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Retatrutide ‘wiped out’ fat in liver of obese patients

Potential drug to treat obesity may someday help some people avoid liver disease, VCU research says.

Doctor holds out 3d image of liver. According to the clinical trial research, a weight loss drug could be used to prevent liver disease from progressing and possible reverse it. (Getty Images)

By A.J. Hostetler

More than 85% of obese participants with fatty liver disease in a clinical trial of the experimental drug retatrutide reduced their liver fat to the point where they would no longer be classified as having fatty liver disease, according to the Virginia Commonwealth University hepatologist leading the sub-study.

Arun Sanyal, M.D., director of the VCU Stravitz-Sanyal Institute for Liver Disease and Metabolic Health, shared these findings on Nov. 13 at a meeting of the American Association for the Study of Liver Diseases in Boston. The patients were participating in a larger phase 2 clinical trial studying the treatment of obesity sponsored by pharmaceutical manufacturer Eli Lilly and Co., which was published in the New England Journal of Medicine last June. The phase 3 clinical trial began in August.

Sanyal, who has served as a consultant to Lilly, says the research findings show retatrutide could become a “bottom up” therapy for at-risk patients, preventing liver disease from progressing and possibly reversing it.

“The implications of this trial are, we could wipe out the fat very early in the course of this disease before it becomes a real threat to the liver, and, potentially, reduce the long-term cardiac, metabolic, renal, and liver-related harm from obesity. We are encouraged by these results and how they can potentially help tackle a disease that is currently without any approved therapies,” Sanyal said.

Sanyal’s research focused on the effect of two different doses of retatrutide on fatty liver disease, now called metabolic dysfunction-associated steatotic liver disease or MASLD. Patients have MASLD when fat accounts for 5% or more of their livers’ weight and at least one of five cardiometabolic risk factors, such as stroke, heart attack and diabetes.

“But significantly, by week 48, 93% of patients taking the higher dose lost enough liver fat to drop below 5%. This is quite dramatic. Because in obese populations, as much as 75% of the patients would have excess fat in the liver, but now we could have a treatment that allows you to wipe out the liver fat in patients with early-stage liver disease,” Sanyal said.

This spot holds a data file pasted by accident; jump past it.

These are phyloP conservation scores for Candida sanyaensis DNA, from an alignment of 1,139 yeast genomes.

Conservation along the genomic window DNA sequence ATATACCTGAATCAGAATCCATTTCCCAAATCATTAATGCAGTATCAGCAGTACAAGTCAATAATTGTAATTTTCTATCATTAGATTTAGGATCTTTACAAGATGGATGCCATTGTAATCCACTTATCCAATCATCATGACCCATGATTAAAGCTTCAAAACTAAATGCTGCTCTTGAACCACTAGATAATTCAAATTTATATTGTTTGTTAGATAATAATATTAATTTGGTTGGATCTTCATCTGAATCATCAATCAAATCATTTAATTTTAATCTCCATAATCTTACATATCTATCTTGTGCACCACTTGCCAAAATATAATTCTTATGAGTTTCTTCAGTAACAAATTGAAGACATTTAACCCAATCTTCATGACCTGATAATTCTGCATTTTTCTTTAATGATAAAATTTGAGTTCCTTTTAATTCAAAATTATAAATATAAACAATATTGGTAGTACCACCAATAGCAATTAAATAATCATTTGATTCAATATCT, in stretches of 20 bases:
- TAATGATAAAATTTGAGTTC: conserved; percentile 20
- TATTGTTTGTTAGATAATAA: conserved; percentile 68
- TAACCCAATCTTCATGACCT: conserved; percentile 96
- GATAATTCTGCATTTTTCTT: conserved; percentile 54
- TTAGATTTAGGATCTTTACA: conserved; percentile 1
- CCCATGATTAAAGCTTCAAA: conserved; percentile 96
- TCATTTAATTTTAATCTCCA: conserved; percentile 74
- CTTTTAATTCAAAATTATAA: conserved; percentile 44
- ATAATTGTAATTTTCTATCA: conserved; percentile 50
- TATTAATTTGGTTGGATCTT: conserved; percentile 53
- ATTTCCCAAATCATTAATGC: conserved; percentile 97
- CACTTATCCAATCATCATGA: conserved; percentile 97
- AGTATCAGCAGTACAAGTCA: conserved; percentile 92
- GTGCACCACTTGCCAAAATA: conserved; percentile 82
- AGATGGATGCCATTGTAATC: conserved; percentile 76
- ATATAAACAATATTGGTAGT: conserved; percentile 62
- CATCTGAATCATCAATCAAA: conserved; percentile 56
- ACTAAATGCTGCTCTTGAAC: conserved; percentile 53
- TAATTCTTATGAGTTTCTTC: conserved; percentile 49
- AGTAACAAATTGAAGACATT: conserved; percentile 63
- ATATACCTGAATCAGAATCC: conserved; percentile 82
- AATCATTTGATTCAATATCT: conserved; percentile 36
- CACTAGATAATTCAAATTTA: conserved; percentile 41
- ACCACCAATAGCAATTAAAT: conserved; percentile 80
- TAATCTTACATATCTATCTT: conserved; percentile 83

Retatrutide activates the GIP, GLP-1 and glucagon receptors that are involved with controlling hunger and satiety, allowing people to feel fuller after eating for longer. This helps to regulate blood sugar levels, leading to weight loss.

Obesity is a severe public health problem that leads to other ailments such as type 2 diabetes, liver disease, cardiovascular disease and hypertension. More than 33 million Americans have type 2 diabetes, and Sanyal says between 5% and 7% of these individuals develop clinically significant liver disease.

Research on the connection between type 2 diabetes and liver disease is relatively recent, according to the Centers for Disease Control and Prevention, but each condition increases the risk for the other. When blood sugar is too high over a long period of time, internal organs such as the liver are damaged. Similarly, high levels of fat in the liver increases the risk of developing prediabetes or type 2 diabetes. Researchers are seeing increasing numbers of people with both type 2 diabetes and liver disease. As many as up to 70% of people with type 2 diabetes also have too much fat in their liver.

Ninety-eight obese adults between 18 and 75 years old were randomly assigned a retatrutide dose. At week 48, the relative decrease in liver fat was 81.7% among those taking 8mg doses of retatrutide, and 86% for those taking 12mg. Reductions of liver fat to less than 5% occurred in 89% of the 8mg group and 93% of the 12mg group at week 48. The 48-week liver study demonstrated an average weight loss of 23.8% and 25.9% for patients taking 8mg and 12mg of retatrutide, respectively.

The U.S. Food and Drug Administration recently approved Lilly’s Zepbound for the treatment of adults with obesity. It is also sold as Mounjaro to treat adults with type 2 diabetes and research has shown it also has the ability to improve liver health by reducing liver fat.

Founded in late 2021, the VCU Stravitz-Sanyal Institute for Liver Disease and Metabolic Health is building on the successful legacy of VCU's hepatology and liver transplant programs with the goal of becoming a global leader in liver-related research and metabolically driven disorders. It was advanced by the largest publicly shared gift for liver research in U.S. history, a $104 million gift by R. Todd Stravitz, M.D., a hepatologist in the VCU School of Medicine's Department of Internal Medicine and former medical director of liver transplant at VCU Health.

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